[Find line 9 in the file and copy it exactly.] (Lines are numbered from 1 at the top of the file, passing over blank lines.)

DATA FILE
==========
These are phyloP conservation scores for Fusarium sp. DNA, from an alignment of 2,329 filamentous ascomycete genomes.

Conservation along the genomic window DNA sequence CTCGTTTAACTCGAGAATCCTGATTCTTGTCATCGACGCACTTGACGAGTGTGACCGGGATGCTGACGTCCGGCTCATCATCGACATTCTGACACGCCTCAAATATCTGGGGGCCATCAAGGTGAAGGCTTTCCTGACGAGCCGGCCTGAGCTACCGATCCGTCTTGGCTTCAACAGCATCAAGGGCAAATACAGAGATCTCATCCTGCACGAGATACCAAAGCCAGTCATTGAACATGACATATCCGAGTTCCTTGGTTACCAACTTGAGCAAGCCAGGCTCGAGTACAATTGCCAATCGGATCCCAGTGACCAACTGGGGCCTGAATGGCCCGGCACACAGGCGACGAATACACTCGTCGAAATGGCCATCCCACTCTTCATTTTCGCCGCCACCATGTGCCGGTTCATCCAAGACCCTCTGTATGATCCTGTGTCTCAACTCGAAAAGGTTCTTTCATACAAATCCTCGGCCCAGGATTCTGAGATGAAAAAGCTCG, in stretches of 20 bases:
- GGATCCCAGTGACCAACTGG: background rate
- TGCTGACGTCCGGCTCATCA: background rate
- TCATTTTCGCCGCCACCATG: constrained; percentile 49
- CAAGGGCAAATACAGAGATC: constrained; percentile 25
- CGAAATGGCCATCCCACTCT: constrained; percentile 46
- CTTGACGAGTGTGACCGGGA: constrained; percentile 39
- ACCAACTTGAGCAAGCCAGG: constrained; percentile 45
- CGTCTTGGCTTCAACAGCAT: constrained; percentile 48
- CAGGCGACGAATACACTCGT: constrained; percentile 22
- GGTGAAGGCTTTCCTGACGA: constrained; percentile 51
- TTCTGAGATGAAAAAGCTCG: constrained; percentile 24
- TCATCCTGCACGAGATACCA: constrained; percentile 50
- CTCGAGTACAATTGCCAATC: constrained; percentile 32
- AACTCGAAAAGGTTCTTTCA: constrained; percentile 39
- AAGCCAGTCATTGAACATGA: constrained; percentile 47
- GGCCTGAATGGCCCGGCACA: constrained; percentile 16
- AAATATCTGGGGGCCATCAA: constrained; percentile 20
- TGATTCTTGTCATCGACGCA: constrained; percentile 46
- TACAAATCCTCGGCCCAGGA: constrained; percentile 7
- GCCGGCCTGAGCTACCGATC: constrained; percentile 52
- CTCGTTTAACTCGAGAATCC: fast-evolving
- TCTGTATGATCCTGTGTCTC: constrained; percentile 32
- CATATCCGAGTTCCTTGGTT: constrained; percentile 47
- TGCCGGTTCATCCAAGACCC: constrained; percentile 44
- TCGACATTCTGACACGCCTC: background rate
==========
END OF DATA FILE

- ACCAACTTGAGCAAGCCAGG: constrained; percentile 45